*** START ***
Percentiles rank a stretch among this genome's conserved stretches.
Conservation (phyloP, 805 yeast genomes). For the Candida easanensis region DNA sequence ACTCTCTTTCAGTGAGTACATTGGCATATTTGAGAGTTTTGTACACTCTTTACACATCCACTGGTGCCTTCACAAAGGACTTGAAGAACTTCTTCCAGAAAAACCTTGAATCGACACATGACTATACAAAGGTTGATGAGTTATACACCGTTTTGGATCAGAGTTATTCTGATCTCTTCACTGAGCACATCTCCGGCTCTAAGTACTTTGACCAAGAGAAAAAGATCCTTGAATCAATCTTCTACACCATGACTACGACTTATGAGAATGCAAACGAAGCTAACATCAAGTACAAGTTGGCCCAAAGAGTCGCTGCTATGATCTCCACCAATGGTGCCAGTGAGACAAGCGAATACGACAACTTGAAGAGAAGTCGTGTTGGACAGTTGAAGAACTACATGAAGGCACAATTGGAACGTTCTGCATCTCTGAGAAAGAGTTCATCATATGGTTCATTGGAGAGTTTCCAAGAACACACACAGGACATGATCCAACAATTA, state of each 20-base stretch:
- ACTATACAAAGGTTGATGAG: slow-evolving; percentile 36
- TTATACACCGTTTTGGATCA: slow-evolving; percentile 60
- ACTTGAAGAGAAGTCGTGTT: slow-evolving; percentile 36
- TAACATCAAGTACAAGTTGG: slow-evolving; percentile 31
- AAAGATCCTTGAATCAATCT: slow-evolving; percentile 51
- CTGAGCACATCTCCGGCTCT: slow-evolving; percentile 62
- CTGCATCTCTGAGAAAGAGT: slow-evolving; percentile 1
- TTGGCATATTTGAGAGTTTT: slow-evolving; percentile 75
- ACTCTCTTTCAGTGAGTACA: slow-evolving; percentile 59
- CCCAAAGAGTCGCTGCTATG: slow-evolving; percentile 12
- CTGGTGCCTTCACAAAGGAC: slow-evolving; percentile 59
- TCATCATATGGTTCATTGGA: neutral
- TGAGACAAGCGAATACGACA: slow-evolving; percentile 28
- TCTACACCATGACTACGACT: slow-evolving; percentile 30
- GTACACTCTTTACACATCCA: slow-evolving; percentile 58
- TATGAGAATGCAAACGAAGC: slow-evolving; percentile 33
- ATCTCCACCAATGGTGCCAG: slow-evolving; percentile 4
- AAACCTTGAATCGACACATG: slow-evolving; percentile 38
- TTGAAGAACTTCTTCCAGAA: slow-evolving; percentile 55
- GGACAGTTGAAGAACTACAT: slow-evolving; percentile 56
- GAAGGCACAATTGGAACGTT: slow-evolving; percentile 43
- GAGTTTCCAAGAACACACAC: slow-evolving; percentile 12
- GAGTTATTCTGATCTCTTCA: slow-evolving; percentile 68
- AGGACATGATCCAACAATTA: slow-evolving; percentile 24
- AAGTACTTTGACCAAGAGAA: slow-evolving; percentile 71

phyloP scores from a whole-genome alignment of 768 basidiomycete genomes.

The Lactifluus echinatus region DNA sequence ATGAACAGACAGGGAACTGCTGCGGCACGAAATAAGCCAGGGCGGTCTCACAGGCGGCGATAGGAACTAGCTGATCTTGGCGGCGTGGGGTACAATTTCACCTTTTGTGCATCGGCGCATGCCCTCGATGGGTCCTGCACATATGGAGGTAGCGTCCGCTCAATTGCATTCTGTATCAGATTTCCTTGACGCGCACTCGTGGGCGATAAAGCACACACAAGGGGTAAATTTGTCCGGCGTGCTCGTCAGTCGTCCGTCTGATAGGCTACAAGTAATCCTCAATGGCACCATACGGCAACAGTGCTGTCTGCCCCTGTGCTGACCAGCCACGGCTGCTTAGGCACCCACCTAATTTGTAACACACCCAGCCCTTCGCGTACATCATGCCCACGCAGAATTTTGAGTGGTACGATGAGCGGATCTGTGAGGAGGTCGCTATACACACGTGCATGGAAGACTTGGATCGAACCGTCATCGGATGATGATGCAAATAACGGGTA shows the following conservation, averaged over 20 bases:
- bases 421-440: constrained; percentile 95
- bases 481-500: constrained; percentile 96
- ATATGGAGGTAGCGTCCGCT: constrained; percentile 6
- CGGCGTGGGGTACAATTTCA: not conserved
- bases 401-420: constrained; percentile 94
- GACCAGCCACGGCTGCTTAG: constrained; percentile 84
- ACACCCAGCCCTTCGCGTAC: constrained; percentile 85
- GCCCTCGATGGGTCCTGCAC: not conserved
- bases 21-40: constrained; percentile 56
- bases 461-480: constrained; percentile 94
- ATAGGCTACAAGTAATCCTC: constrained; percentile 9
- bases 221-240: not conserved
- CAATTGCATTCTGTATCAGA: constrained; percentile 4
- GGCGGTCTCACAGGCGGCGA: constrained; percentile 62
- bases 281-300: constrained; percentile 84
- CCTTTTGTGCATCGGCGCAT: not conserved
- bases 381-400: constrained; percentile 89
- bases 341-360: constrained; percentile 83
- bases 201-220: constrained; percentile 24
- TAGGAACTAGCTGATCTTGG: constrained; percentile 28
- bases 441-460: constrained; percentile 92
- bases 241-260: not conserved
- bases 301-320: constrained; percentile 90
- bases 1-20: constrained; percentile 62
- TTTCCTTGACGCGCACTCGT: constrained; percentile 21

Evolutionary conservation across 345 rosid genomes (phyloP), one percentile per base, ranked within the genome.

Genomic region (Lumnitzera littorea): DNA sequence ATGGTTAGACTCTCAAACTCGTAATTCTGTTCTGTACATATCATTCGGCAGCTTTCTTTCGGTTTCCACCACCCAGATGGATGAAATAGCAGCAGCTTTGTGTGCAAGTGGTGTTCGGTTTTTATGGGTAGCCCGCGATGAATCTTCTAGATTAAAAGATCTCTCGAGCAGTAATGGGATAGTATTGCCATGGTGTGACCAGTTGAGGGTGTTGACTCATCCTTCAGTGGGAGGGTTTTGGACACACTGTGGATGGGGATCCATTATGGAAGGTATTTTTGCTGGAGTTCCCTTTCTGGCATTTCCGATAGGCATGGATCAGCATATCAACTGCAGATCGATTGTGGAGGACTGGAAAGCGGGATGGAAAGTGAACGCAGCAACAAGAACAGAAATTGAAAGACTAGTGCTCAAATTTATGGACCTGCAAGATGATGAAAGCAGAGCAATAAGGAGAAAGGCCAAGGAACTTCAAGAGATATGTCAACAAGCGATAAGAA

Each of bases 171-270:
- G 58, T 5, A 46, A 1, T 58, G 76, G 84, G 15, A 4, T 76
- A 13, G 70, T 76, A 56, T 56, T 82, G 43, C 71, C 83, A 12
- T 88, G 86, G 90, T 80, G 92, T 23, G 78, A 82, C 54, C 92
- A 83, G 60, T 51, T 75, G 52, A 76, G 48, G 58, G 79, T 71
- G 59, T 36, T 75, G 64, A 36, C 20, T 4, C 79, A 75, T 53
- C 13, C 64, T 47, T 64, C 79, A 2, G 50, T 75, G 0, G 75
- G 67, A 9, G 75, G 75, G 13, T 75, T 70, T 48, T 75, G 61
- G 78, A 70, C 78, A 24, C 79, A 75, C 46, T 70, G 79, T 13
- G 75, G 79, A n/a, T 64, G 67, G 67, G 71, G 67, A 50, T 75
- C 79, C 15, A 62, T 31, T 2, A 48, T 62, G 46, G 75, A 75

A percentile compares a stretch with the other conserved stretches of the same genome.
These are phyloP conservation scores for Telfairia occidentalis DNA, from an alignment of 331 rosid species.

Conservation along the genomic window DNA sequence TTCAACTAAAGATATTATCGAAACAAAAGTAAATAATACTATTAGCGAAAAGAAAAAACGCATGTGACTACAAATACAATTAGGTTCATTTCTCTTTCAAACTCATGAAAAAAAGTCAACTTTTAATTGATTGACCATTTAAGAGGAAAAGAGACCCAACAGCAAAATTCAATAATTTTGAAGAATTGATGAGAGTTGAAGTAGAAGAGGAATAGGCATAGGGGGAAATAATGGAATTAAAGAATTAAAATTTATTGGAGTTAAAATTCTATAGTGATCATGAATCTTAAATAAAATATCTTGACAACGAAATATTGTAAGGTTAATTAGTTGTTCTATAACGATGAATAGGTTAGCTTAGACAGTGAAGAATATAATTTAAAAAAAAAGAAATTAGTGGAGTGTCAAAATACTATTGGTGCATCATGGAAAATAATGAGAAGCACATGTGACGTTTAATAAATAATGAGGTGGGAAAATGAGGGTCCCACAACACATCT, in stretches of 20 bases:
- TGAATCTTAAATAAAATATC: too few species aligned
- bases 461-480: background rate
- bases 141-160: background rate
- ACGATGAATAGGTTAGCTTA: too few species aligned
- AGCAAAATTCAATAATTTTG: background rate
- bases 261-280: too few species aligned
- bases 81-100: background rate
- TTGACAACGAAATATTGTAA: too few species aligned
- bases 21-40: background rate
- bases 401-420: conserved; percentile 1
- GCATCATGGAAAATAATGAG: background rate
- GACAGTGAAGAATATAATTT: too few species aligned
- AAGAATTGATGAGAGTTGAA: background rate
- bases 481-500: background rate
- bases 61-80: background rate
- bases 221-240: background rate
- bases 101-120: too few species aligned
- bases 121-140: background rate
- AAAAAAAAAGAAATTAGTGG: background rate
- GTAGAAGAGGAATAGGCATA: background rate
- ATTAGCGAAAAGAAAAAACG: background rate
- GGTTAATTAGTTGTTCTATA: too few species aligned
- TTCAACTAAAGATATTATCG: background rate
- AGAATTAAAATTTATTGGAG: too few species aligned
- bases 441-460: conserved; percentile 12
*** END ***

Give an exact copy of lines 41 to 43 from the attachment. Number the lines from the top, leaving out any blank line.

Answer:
- bases 221-240: not conserved
- CAATTGCATTCTGTATCAGA: constrained; percentile 4
- GGCGGTCTCACAGGCGGCGA: constrained; percentile 62